Issue #12. The big 12. Twelve is an important number. 12 was the age I really got into music. 12 is the empty beer bottle count that marks the point, for me, that a decision has to be made. Do I eat tacos and shut the fuck up, or do I go to the darkside? To whiskey, or not to whiskey? Probably whiskey… fuck it.
As of Issue #10, Smash The Discos has officially gone world wide! Literally. Ok, not the North Pole, but definitely Santa Clause, Indiana.
People ask, “Why not a paper zine?” Personally, I love paper zines, but the goal here is to expose you to new music. Online is the way for us, so we can throw a video, or 5, in your face. You like what you hear? Get to know the band in the same place. Discover the new. Rediscover the old. It’s what we do!
This Issue we got the legendary Graham Saxby of The Warriors! The we rattle our skulls with some top shelf hardcore straight from Motor City with Poison Tongues. Also, we talk with some new skins on the set, Guns Don’t Run. Then, we head over to Audio Fix and put our ears to Scott Maracle’s (Out Of Order) playlist. Finally, we talk to the most badass comic book artist known to man, Jeff “Zornow Must Be Destroyed” Zornow.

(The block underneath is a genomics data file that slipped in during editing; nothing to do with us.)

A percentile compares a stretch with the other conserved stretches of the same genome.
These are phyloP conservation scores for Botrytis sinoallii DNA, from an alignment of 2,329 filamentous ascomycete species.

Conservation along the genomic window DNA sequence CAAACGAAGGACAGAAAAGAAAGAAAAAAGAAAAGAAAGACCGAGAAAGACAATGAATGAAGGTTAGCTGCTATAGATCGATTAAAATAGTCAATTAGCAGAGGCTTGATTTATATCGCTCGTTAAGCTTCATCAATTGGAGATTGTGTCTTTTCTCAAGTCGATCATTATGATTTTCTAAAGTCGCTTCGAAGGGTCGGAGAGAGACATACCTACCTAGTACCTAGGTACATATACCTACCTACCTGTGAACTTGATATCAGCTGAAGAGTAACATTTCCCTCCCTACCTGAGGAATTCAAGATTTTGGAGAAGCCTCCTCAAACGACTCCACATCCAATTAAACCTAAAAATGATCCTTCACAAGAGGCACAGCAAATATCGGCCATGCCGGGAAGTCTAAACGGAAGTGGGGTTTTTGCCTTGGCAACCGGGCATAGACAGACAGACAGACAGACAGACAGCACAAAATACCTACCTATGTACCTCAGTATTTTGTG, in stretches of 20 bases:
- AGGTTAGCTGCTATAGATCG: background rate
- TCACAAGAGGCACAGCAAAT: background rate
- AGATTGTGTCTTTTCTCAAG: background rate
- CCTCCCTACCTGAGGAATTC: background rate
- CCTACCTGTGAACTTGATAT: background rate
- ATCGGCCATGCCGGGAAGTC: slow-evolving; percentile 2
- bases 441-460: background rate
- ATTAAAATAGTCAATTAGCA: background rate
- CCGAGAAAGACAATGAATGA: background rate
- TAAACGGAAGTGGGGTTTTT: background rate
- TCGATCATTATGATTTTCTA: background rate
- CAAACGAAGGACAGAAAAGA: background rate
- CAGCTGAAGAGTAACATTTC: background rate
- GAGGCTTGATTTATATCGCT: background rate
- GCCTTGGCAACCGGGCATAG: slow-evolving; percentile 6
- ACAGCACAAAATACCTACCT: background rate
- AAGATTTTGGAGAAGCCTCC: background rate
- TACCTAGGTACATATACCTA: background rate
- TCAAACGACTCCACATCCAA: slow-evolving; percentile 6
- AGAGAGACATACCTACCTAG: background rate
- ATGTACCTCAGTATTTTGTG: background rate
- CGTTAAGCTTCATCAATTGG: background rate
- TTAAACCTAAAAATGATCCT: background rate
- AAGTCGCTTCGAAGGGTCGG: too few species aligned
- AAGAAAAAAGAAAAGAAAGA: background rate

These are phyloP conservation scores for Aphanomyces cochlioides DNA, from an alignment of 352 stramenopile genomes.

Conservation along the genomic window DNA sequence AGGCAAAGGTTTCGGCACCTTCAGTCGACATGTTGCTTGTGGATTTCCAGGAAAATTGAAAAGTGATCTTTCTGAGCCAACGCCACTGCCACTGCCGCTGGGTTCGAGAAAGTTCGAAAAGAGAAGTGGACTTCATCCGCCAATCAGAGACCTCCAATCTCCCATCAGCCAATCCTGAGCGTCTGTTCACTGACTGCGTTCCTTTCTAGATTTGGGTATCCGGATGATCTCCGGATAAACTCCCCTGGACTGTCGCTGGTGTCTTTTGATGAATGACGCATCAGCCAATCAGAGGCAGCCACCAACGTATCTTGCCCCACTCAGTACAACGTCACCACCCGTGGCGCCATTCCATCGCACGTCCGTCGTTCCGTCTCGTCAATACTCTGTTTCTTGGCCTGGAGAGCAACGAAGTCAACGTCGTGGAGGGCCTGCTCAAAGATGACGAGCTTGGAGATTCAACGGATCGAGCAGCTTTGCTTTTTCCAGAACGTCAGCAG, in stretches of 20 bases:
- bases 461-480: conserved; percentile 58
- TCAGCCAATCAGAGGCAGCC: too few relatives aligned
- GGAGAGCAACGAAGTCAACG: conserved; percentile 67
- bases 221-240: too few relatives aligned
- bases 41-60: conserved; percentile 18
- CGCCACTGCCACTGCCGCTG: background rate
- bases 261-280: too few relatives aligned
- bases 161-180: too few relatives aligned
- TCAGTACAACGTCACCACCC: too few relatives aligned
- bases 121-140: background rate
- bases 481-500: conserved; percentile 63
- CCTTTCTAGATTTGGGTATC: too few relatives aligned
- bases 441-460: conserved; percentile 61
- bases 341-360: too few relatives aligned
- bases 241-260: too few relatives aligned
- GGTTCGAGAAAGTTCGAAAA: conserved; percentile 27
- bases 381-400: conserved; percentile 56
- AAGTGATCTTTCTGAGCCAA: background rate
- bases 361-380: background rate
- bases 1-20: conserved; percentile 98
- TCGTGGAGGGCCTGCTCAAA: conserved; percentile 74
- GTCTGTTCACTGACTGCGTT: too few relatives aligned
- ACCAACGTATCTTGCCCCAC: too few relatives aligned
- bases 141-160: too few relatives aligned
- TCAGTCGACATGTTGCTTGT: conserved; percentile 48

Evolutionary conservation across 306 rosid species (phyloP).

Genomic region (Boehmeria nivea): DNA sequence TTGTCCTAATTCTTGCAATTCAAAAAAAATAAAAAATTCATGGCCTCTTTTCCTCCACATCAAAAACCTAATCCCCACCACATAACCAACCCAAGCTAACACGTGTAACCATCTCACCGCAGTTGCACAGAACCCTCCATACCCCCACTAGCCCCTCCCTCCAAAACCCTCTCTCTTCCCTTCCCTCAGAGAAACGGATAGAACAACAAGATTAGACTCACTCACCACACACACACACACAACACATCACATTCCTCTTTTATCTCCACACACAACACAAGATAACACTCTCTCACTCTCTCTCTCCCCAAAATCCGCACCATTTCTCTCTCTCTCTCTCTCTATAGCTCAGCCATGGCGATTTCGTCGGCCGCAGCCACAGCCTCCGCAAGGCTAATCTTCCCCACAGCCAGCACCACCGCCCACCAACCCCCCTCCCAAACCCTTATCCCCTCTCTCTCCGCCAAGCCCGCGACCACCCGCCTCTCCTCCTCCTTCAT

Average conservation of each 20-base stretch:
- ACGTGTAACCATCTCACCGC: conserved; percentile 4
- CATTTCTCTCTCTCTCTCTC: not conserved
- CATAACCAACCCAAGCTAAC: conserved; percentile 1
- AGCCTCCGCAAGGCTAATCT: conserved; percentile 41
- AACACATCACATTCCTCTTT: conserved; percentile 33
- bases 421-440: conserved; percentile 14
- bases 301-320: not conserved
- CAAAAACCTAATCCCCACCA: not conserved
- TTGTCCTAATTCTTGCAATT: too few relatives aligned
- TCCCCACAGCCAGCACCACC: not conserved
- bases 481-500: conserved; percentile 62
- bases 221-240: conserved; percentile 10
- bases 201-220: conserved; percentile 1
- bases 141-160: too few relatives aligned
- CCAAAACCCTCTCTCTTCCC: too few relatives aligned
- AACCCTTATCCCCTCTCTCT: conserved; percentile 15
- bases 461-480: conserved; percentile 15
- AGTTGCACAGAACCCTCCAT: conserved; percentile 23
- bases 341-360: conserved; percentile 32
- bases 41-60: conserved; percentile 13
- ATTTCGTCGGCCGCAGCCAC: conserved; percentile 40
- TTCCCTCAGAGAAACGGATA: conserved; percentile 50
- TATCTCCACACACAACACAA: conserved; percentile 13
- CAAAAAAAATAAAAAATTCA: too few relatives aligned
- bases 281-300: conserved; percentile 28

Tune in to hear the best of the best!
Mick Fletcher throws down with a killer blogsite and Just Some Punk Songs radio. Just Some Punk Songs Blogspot.
Stop by and show some love to Chelsea’s Choice. This is a zine done right! Chelsea’s Choice Facebook Page
From being the original singer of The Last Resort to marching on with The Warriors, Graham Saxby has proven himself a mainstay in our subculture. He’s been fortunate enough to see all there was, and has, to be seen in the world of skinhead life, and it shows in his brand of British Street Punk. If you don’t know The Warriors, then you live under a fucking rock… but, we can help.
So, I try to get some background on you, but my research results end up all over the place. Now, I figure I’ll just go right to the source. But, before I get all historical, lets talk about your latest release Lucky Seven. What are some of your personal favorite highlights of that album, and how do you feel it compares to your previous works?